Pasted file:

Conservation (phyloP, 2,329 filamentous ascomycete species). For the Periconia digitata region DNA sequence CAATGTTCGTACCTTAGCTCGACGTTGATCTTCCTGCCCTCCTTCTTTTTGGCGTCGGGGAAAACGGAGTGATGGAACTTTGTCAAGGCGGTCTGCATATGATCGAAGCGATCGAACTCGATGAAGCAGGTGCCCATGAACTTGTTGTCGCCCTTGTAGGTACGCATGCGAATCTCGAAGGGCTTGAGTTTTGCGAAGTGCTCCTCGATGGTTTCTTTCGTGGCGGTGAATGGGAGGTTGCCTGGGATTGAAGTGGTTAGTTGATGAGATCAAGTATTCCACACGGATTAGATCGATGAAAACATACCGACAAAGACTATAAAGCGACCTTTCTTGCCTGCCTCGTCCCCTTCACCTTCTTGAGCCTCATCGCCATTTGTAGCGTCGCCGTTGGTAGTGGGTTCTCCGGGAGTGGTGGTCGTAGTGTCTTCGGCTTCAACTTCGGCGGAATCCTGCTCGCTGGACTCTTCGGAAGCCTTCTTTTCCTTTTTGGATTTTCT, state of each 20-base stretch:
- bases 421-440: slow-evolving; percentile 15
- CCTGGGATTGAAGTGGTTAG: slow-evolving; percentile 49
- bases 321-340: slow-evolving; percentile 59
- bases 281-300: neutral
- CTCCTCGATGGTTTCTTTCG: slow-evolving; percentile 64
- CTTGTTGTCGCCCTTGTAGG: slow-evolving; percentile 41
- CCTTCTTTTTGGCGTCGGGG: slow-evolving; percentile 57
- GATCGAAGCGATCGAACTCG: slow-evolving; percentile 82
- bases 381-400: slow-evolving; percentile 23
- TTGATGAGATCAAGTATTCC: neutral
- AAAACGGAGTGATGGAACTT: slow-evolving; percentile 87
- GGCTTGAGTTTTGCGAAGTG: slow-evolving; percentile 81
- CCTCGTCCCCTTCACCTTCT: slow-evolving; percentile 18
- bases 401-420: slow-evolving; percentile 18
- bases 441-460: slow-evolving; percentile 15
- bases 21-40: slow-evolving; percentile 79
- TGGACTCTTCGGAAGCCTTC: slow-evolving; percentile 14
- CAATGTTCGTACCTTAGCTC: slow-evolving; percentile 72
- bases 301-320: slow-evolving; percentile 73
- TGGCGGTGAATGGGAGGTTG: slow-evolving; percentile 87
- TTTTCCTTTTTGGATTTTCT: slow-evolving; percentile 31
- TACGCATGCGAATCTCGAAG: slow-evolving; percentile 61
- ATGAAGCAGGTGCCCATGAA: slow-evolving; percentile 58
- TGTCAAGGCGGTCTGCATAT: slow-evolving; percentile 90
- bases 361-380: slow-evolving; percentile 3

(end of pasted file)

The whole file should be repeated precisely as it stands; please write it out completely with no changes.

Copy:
Conservation (phyloP, 2,329 filamentous ascomycete species). For the Periconia digitata region DNA sequence CAATGTTCGTACCTTAGCTCGACGTTGATCTTCCTGCCCTCCTTCTTTTTGGCGTCGGGGAAAACGGAGTGATGGAACTTTGTCAAGGCGGTCTGCATATGATCGAAGCGATCGAACTCGATGAAGCAGGTGCCCATGAACTTGTTGTCGCCCTTGTAGGTACGCATGCGAATCTCGAAGGGCTTGAGTTTTGCGAAGTGCTCCTCGATGGTTTCTTTCGTGGCGGTGAATGGGAGGTTGCCTGGGATTGAAGTGGTTAGTTGATGAGATCAAGTATTCCACACGGATTAGATCGATGAAAACATACCGACAAAGACTATAAAGCGACCTTTCTTGCCTGCCTCGTCCCCTTCACCTTCTTGAGCCTCATCGCCATTTGTAGCGTCGCCGTTGGTAGTGGGTTCTCCGGGAGTGGTGGTCGTAGTGTCTTCGGCTTCAACTTCGGCGGAATCCTGCTCGCTGGACTCTTCGGAAGCCTTCTTTTCCTTTTTGGATTTTCT, state of each 20-base stretch:
- bases 421-440: slow-evolving; percentile 15
- CCTGGGATTGAAGTGGTTAG: slow-evolving; percentile 49
- bases 321-340: slow-evolving; percentile 59
- bases 281-300: neutral
- CTCCTCGATGGTTTCTTTCG: slow-evolving; percentile 64
- CTTGTTGTCGCCCTTGTAGG: slow-evolving; percentile 41
- CCTTCTTTTTGGCGTCGGGG: slow-evolving; percentile 57
- GATCGAAGCGATCGAACTCG: slow-evolving; percentile 82
- bases 381-400: slow-evolving; percentile 23
- TTGATGAGATCAAGTATTCC: neutral
- AAAACGGAGTGATGGAACTT: slow-evolving; percentile 87
- GGCTTGAGTTTTGCGAAGTG: slow-evolving; percentile 81
- CCTCGTCCCCTTCACCTTCT: slow-evolving; percentile 18
- bases 401-420: slow-evolving; percentile 18
- bases 441-460: slow-evolving; percentile 15
- bases 21-40: slow-evolving; percentile 79
- TGGACTCTTCGGAAGCCTTC: slow-evolving; percentile 14
- CAATGTTCGTACCTTAGCTC: slow-evolving; percentile 72
- bases 301-320: slow-evolving; percentile 73
- TGGCGGTGAATGGGAGGTTG: slow-evolving; percentile 87
- TTTTCCTTTTTGGATTTTCT: slow-evolving; percentile 31
- TACGCATGCGAATCTCGAAG: slow-evolving; percentile 61
- ATGAAGCAGGTGCCCATGAA: slow-evolving; percentile 58
- TGTCAAGGCGGTCTGCATAT: slow-evolving; percentile 90
- bases 361-380: slow-evolving; percentile 3